Home / SPREAD / Gateway Games / Archaeology



Player Count

2-5 Players. Best With 3+

Game Length

20-30 minutes


Phil Walker-Harding (Imhotep, Cacao, Sushi Go)


Z-Man Games (Agricola, Stone Age, Grimoire)


Set Collection, Hand Management, Push Your Luck

SPREAD Scoresheet

I bought this game because I needed $16 to cross $100 to get free shipping on an obscure website that had several expansions to Nightfall, an amazing game that was out of print. Archaeology: The New Expedition was listed as $16.99, had good reviews and came in a small box, so it seemed like a good fit and I purchased it. I'm glad I did - you'll see why later.

In Archaeology: The New Expedition, players earn points by trading in sets of artifacts where the value of the set increases with higher quantities. Some sets are relatively worthless until the maximum quantity is reached while others increase according to varying scales. Players draw one card per turn, which may be a thief or a sandstorm that removes cards from your hand, adding urgency and danger to hoarding cards. There is a tent card for a one-time reprieve from sandstorms which can be used at any time. There is also a market where players can exchange any number of artifacts for artifacts of equal or lesser value, as well as monuments of variable value where hidden artifacts may be obtained. The game ends when the deck is depleted and players have sold all their artifacts to the museum, with the richest player winning.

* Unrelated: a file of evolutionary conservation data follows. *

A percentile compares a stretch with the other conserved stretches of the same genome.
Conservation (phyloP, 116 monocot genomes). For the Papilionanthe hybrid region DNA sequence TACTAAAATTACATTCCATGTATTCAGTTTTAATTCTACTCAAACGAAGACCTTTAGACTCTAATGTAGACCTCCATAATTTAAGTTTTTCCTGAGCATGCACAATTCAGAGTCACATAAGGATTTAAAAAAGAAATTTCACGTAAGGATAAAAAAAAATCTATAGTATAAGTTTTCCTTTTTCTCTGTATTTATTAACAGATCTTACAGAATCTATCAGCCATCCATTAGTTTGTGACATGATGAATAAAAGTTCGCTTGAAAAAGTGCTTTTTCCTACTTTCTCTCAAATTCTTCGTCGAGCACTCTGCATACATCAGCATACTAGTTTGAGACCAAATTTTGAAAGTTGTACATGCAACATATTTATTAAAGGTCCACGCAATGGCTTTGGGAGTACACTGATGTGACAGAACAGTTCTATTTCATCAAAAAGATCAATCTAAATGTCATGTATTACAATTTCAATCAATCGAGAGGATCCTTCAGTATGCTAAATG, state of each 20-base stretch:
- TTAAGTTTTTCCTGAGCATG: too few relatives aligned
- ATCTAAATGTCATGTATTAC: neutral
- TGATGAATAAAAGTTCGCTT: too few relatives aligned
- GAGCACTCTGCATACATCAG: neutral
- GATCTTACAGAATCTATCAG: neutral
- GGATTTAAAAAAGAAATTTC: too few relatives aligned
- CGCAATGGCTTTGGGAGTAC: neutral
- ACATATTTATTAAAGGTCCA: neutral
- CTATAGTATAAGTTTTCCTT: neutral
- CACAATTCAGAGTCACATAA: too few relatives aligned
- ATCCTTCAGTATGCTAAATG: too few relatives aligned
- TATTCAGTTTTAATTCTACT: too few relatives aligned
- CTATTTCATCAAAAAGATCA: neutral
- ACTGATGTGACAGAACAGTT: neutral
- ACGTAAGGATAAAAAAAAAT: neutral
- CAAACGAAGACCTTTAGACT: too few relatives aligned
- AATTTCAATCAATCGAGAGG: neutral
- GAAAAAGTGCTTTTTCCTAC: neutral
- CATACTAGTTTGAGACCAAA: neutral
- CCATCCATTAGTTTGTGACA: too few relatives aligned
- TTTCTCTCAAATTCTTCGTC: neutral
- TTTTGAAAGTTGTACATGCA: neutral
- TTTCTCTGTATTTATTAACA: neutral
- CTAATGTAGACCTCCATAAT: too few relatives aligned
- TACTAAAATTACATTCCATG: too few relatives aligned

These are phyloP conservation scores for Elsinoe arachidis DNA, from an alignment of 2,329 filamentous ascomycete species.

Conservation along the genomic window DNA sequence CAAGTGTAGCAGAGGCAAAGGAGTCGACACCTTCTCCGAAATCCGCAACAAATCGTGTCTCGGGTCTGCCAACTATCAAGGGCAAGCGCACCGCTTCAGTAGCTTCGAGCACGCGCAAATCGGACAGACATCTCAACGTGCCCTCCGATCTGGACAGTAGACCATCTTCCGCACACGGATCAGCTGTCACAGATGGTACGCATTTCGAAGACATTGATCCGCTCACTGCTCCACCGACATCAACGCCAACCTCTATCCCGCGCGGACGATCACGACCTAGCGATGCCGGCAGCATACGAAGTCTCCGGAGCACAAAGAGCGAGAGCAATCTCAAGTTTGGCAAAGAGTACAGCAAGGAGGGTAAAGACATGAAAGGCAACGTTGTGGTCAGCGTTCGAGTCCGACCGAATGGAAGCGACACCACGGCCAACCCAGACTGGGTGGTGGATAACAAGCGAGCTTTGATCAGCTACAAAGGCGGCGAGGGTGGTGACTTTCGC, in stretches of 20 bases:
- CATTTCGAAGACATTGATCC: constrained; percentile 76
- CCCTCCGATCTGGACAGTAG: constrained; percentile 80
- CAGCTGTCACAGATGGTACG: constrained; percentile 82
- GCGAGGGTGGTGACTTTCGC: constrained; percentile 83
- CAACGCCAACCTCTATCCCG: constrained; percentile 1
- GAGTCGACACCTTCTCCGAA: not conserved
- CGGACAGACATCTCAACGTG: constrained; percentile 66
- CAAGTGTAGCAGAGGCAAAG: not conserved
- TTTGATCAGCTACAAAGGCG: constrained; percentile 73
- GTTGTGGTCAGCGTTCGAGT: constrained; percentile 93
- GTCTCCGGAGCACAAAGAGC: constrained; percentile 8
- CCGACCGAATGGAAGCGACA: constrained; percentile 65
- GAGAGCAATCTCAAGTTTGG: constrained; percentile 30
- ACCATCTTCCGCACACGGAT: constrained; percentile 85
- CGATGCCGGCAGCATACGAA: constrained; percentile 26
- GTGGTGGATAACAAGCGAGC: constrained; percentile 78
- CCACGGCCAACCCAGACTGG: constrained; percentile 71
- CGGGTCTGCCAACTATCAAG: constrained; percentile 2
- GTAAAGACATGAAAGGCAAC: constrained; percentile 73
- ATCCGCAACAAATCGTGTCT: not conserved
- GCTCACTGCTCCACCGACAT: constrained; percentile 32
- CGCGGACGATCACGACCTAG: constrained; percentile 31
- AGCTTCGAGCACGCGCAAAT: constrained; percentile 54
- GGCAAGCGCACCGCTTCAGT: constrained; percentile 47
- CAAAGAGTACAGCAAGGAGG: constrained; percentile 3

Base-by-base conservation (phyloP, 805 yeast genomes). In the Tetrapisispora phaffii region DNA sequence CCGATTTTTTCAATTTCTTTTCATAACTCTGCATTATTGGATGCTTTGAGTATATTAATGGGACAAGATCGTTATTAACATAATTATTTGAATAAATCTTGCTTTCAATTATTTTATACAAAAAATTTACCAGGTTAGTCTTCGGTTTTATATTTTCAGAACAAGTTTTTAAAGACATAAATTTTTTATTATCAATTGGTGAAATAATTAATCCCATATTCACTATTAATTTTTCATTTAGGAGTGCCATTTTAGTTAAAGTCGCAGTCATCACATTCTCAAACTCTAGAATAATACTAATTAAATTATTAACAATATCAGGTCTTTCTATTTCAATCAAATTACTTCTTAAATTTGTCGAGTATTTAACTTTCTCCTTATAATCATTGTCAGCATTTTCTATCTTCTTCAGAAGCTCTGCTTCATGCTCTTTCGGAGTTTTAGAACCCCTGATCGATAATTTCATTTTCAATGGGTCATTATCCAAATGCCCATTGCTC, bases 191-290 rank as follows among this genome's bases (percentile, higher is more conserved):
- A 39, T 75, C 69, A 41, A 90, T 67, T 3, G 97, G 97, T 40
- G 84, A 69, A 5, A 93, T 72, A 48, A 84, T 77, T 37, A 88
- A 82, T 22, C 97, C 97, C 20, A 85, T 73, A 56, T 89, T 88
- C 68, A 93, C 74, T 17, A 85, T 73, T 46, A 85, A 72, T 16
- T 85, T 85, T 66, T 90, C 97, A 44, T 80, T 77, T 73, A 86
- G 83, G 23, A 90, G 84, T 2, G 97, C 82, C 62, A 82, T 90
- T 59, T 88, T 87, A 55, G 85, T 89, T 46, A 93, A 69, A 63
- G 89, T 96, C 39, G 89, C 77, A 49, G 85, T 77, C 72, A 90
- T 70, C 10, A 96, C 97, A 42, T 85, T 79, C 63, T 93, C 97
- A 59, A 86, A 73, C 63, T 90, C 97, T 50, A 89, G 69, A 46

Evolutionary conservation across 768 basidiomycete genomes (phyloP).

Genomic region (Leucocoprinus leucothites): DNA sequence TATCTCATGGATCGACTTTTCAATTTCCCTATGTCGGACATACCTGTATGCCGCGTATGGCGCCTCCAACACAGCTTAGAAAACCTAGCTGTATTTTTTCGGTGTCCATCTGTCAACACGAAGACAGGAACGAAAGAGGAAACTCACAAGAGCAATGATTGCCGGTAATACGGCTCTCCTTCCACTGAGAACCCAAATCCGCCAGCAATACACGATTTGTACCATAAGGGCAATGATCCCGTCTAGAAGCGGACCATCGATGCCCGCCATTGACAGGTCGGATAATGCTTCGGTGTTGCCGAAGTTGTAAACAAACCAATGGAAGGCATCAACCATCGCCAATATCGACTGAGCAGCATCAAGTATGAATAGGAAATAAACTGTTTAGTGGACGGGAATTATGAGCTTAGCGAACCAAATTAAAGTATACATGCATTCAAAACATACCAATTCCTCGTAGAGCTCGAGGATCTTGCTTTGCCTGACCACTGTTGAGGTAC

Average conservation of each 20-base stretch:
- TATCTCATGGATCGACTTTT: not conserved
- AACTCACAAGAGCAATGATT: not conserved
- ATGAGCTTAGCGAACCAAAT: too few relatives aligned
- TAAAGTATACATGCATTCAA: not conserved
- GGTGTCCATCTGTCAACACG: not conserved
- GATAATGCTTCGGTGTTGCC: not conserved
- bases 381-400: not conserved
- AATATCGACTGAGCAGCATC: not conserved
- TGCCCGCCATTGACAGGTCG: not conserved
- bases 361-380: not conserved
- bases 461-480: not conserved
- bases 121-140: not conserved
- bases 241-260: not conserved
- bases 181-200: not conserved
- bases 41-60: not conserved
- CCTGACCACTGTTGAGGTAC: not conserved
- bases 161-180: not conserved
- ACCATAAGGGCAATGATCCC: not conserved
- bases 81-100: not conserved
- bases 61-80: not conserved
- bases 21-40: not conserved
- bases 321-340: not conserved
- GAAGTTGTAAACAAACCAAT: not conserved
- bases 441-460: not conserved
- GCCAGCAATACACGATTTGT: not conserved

Archaeology: The New Expedition adds cards as more players are added to the game, but it does not provide a noticeable difference in game length. The game can be setup, played twice and cleaned up in a lunch hour. It lends itself to a third playthrough often enough because the footprint is so small.

Each players hand is hidden from all other players but that is necessary for the game to work; otherwise, thieves become too powerful and trading with the marketplace loses its risk. The various monuments add levels of hidden information but nothing prohibitive. The anatomy of a card is straightforward so there is no confusion as to what is drawn, unless it is a thief or sandstorm, which must be played immediately anyway. The only exception is a Map, which will differ depending on which monument is used. If a Map has to be explained, that indicates a Map is in hand, which is unfortunate as it will make that person a target for thieves.

Archaeology: The New Expedition will have some close scores between the top players. Luck will play a large role, as drawing the best cards will yield many points, but there are definite strategies to the game that will mitigate the randomness. It is more likely that a player will play themselves out of a game rather than to victory by trading poorly or not using their tent properly.

Since the sandstorms affect everyone, players are always mindful of when they are drawn and players take great pleasure in watching their opponents lose half of their cards. While many rounds of the game will be drawing and doing nothing, this is OK as players know they will be risking their opportunity for immediate points by holding out for more.

While writing this article, I was unaware that the game is currently out of print, with the listed Amazon price at $175. This is more than ten times the price I paid for it, which was extremely reasonable. When it comes back into print, it is likely to be available online only.

Archaeology has very simple gameplay but requires a very specific setup. Admittedly, it took me three plays before I remembered to do everything in sequence, and it’s easiest to follow the rulebook until you master it. The anatomy of a card makes it easy to explain and easy to pick up, indicating the scale, trading value and frequency of an artifact. The Maps will require periodic explanation but no other cards will. The rulebook has twelve small pages which includes detailed monument explanation.

Short: 10/10
Public: 8/10
Reasonable: 9/10
Exciting: 7/10
Accessible: 1/10 (8 out of 10 at time of purchase)
Demoable: 9/10
Overall: 7.3/10